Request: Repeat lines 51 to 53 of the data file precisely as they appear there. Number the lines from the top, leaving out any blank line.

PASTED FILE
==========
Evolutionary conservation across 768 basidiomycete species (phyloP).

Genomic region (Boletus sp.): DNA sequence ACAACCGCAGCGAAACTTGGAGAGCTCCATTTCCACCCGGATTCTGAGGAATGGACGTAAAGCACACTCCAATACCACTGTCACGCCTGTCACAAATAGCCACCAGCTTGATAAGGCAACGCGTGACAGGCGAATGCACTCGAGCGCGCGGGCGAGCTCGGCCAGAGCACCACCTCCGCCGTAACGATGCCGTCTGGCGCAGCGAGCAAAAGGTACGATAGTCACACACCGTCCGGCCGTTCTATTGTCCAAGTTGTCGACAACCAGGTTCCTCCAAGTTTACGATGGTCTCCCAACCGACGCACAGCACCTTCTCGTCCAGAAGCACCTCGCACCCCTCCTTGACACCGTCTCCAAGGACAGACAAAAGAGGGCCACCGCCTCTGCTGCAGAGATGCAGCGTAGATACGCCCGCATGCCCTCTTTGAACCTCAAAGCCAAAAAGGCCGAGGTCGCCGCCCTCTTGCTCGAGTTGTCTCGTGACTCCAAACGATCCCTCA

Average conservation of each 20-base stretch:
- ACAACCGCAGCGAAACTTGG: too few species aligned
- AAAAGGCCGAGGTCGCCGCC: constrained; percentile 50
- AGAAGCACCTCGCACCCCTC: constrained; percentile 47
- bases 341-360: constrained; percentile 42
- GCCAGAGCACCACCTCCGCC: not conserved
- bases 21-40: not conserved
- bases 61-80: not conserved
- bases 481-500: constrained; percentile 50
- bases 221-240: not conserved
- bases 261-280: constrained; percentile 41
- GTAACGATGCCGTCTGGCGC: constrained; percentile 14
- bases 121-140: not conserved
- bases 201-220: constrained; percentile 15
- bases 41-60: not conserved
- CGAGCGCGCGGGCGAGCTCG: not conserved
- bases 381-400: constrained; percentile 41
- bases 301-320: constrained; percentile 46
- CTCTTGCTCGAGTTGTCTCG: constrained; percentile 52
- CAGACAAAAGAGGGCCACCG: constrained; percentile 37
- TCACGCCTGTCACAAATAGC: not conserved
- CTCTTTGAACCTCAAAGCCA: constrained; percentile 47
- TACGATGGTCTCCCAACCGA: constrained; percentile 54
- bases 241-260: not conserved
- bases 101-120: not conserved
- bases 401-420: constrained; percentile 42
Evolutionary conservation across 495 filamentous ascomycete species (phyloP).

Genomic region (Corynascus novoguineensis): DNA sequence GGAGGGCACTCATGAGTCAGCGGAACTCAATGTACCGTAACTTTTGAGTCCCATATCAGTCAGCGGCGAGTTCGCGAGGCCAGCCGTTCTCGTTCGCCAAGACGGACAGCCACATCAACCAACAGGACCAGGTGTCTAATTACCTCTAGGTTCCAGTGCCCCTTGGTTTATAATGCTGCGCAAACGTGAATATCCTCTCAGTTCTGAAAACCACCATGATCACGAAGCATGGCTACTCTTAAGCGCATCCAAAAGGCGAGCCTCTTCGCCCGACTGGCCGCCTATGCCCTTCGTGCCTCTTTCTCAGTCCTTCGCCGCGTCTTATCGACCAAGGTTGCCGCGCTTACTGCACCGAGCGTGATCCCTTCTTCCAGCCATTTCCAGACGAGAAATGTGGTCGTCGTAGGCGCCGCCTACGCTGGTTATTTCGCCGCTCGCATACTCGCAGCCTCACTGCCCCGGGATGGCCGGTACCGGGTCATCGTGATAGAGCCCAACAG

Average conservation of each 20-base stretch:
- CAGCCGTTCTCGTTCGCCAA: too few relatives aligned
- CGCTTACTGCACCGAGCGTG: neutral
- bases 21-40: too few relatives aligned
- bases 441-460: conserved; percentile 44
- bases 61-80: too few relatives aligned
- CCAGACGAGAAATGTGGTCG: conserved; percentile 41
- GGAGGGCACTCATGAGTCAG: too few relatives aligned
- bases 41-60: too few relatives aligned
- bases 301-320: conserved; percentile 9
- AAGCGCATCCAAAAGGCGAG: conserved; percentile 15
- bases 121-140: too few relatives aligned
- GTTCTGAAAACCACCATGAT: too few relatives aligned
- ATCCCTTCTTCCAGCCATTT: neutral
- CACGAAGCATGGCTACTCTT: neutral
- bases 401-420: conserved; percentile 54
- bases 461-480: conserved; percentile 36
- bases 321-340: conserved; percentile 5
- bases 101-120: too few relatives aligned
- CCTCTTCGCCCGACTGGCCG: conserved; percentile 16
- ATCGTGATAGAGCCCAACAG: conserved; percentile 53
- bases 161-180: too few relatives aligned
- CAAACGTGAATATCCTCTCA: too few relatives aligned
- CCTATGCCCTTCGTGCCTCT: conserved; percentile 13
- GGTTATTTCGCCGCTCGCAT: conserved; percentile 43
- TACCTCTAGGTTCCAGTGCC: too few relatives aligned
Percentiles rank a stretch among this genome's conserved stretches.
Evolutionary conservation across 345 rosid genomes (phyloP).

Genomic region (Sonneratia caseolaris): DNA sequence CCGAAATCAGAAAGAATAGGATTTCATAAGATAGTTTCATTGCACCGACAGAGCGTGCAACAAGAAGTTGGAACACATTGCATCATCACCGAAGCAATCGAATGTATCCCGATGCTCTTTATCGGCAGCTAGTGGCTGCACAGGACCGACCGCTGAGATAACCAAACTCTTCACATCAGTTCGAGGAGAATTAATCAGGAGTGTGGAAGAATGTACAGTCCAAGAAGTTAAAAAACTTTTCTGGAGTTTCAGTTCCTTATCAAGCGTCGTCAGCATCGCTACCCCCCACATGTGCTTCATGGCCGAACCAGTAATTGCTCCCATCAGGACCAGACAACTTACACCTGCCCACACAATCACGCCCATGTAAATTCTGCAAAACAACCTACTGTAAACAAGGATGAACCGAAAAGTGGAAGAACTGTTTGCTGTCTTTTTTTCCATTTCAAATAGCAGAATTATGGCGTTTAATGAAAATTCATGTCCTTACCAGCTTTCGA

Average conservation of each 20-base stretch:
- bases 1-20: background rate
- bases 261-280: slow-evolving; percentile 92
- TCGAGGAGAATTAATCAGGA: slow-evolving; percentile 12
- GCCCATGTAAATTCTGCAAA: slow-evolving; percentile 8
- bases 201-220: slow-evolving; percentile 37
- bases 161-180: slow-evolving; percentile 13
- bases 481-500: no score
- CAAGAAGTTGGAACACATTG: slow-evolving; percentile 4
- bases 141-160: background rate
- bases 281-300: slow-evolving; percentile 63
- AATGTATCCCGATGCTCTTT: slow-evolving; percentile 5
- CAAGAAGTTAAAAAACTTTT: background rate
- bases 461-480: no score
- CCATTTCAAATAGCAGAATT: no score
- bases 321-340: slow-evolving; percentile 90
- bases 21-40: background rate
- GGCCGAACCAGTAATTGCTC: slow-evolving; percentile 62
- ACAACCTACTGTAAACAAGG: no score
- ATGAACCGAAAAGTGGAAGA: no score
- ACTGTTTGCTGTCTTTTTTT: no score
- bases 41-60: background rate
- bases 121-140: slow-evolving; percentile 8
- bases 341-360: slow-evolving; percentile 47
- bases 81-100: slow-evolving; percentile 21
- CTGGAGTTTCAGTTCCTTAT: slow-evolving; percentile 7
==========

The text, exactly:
- ATCGTGATAGAGCCCAACAG: conserved; percentile 53
- bases 161-180: too few relatives aligned
- CAAACGTGAATATCCTCTCA: too few relatives aligned